Catherine Mulholland, historian who explored grandfather’s legacy, dies at 88

HISTORY BUZZ: HISTORY NEWS RECAP

History Buzz

Source: LAT, 7-6-11

Catherine Mulholland, a historian whose biography of her grandfather William Mulholland sought to correct the image of the man who was sometimes vilified for his central role in bringing water to Southern California, died of natural causes Wednesday at her home in Camarillo, Calif. She was 88 and had been in decline for several months, her family said.

Mulholland was one of the last two grandchildren of the rugged Irish immigrant who oversaw the construction of the 230-mile aqueduct that carries water from the Owens Valley to Los Angeles. It is one of the greatest engineering feats of the 20th century and a continuing source of controversy for the water wars it provoked.

In high school, a teacher suggested that Mulholland read what historian Carey McWilliams and other writers had said about her grandfather. She was “sobered and perplexed” by their accounts, which cast him as one of the “exploitative overlords” of Southern California.

Probing forgotten records and family memories of a past that she said haunted her for years, she wrote “William Mulholland and the Rise of Los Angeles” (2000) to provide what she believed was a fairer, more nuanced view of the family patriarch, a ditch tender who rose to chief of what is now the Los Angeles Department of Water and Power.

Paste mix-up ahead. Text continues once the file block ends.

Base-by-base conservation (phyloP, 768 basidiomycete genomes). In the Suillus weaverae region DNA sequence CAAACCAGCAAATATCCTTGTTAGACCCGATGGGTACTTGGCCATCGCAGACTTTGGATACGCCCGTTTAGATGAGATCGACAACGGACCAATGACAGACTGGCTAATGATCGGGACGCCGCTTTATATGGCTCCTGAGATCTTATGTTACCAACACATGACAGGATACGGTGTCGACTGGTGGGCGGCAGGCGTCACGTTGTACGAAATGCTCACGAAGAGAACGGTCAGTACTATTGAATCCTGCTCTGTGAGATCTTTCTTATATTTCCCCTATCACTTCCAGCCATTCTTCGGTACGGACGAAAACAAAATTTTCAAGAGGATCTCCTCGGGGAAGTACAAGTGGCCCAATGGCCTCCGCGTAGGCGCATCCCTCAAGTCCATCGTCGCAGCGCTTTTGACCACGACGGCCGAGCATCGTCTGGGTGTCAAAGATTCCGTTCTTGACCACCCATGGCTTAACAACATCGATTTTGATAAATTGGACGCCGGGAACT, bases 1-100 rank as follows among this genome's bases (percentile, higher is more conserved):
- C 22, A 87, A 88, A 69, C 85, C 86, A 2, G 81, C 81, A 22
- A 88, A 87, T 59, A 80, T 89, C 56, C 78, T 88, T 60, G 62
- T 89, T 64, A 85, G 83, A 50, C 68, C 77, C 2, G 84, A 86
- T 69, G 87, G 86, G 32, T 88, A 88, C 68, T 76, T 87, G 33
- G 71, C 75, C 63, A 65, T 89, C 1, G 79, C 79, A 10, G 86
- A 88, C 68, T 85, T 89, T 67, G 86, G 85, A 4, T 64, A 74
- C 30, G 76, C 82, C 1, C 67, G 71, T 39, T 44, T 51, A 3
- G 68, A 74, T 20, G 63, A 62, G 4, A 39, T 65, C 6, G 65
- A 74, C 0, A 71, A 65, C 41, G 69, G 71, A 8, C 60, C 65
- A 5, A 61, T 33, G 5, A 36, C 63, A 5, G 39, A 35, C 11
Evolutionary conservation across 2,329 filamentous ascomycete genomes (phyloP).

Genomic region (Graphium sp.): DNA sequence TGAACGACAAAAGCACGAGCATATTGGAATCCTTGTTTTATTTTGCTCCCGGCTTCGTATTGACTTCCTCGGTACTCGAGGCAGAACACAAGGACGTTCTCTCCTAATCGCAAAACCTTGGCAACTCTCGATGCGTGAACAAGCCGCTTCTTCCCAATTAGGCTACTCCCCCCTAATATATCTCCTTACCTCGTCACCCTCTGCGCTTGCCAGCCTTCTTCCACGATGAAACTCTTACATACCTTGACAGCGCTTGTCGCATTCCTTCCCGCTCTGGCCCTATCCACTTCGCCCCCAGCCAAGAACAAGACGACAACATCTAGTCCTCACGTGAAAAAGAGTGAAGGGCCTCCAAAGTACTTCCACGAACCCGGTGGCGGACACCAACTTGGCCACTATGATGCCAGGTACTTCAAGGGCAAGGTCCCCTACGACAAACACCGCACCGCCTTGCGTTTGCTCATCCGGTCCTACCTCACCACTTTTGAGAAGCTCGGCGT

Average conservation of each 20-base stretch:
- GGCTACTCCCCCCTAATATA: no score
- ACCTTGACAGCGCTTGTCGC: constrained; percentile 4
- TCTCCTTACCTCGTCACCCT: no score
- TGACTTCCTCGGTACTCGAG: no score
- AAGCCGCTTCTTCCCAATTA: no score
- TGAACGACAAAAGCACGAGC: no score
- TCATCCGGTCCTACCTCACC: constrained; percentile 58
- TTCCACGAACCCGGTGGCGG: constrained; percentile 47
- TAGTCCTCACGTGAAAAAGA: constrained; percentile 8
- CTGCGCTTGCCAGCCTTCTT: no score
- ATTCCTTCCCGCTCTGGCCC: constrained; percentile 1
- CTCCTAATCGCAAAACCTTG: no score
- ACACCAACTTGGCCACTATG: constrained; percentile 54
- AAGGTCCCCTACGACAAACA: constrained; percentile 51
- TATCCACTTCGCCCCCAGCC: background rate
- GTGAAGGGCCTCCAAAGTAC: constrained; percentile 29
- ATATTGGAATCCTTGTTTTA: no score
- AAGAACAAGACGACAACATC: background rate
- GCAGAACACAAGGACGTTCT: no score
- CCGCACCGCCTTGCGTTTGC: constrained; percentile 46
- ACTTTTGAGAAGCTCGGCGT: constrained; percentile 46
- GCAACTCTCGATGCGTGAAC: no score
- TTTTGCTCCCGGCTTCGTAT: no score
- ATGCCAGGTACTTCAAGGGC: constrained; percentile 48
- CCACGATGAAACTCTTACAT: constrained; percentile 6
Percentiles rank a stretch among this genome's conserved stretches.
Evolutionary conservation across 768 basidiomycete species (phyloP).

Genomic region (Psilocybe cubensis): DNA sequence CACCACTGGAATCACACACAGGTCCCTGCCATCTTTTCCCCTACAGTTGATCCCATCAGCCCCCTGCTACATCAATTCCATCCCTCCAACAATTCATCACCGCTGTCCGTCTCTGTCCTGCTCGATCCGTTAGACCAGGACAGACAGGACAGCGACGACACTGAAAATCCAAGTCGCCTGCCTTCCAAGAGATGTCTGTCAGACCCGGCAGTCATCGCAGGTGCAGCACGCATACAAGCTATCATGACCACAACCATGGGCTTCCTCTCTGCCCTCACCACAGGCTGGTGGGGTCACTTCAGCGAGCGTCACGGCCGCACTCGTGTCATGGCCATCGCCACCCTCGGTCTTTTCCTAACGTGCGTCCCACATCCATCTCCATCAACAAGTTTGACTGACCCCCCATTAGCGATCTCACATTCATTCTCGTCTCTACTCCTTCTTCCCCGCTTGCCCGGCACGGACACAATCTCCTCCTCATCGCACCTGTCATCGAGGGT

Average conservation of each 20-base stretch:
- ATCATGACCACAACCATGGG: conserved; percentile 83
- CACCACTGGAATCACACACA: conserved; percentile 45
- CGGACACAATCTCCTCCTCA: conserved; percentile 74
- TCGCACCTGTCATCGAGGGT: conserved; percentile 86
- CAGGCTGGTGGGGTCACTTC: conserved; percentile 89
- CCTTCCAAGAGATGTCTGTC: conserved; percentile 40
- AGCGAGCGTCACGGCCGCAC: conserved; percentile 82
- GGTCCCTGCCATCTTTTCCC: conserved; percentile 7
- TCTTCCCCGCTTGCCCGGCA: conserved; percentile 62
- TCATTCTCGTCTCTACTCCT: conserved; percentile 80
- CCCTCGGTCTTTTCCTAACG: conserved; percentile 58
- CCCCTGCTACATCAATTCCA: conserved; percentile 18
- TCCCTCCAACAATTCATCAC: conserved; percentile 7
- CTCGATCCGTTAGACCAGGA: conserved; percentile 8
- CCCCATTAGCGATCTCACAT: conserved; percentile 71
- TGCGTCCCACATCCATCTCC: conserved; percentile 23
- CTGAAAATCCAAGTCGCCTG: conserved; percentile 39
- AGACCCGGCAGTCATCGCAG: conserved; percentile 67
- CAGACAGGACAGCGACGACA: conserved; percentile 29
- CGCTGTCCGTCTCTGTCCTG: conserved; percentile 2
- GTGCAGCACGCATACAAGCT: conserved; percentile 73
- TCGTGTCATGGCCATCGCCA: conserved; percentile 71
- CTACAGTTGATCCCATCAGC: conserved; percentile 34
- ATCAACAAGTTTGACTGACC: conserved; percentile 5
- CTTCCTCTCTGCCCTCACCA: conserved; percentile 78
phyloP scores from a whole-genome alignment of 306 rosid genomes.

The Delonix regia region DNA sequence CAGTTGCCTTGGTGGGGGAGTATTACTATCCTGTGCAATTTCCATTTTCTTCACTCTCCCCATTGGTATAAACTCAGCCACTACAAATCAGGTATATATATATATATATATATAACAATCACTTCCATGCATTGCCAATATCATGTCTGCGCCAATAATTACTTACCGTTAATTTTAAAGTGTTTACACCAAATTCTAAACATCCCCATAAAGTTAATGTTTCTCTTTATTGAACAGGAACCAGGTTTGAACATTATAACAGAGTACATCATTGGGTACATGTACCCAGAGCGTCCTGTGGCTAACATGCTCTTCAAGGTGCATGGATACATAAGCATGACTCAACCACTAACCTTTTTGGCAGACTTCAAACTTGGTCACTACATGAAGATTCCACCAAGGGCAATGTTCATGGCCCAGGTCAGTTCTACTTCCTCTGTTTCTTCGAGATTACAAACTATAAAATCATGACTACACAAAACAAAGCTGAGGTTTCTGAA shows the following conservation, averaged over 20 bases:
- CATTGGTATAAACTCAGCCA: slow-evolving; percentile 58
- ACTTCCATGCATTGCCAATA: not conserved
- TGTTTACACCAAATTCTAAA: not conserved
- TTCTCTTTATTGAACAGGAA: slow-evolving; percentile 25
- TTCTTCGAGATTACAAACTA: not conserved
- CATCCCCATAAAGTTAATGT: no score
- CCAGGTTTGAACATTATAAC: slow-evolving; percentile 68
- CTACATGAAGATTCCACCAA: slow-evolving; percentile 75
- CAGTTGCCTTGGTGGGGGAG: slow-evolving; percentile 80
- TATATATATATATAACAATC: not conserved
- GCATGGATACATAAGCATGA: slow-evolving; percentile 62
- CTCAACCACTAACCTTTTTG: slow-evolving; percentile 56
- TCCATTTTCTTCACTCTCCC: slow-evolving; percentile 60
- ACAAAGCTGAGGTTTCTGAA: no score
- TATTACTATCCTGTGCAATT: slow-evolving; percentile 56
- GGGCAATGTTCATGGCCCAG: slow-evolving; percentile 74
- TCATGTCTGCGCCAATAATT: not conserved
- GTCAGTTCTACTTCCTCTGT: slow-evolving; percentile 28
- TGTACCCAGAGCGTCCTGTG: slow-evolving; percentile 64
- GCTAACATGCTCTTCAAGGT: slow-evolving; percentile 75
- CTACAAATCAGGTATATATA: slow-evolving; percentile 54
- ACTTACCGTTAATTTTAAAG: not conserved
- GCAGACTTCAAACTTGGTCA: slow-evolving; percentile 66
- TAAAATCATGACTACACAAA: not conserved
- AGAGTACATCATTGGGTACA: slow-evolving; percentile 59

William Mulholland, she said, had been “falsely accused of conspiring with vested interests in the San Fernando Valley in building the aqueduct.” She portrayed him as a “pragmatic progressive” who was driven by a vision of public works for the greatest public good.

Securing the region’s water future with the 1913 opening of the aqueduct made him such a hero that local leaders named a road after him – Mulholland Drive, which runs along the crest of the Santa Monica Mountains….READ MORE

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